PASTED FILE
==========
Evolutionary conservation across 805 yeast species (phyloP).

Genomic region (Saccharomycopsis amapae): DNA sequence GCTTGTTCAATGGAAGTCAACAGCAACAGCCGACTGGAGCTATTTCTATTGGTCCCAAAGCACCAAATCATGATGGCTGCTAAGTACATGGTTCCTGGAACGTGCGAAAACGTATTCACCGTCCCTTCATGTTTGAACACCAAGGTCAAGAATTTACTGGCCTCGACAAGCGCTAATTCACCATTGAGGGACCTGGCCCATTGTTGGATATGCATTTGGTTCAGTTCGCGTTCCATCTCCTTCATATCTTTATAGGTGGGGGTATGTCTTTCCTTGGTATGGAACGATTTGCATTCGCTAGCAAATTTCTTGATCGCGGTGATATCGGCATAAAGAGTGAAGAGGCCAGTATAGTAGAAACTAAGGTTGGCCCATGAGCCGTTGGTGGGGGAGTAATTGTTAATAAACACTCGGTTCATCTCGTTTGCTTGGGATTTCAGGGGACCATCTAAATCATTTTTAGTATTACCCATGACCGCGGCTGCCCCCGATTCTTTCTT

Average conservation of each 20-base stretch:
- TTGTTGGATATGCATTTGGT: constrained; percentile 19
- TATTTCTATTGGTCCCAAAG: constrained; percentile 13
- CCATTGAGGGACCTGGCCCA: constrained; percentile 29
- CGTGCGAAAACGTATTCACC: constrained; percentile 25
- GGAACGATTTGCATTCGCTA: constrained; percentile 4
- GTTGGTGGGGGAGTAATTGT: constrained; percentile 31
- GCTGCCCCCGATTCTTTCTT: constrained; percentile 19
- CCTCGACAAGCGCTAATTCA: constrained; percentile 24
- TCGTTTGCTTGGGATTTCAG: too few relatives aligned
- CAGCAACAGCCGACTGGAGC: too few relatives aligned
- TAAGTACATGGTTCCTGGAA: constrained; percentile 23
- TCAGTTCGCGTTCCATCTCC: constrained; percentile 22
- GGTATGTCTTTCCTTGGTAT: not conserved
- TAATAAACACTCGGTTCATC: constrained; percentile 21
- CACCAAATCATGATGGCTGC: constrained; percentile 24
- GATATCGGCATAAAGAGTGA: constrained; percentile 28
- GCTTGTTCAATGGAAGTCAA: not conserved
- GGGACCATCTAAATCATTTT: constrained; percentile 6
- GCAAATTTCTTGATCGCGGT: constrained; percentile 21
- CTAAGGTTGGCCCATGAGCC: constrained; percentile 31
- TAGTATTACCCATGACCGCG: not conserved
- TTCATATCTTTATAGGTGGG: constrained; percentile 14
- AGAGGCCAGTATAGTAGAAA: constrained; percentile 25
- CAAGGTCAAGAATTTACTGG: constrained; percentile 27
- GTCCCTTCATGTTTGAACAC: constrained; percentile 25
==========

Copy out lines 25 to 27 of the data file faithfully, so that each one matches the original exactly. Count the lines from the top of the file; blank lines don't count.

- TTCATATCTTTATAGGTGGG: constrained; percentile 14
- AGAGGCCAGTATAGTAGAAA: constrained; percentile 25
- CAAGGTCAAGAATTTACTGG: constrained; percentile 27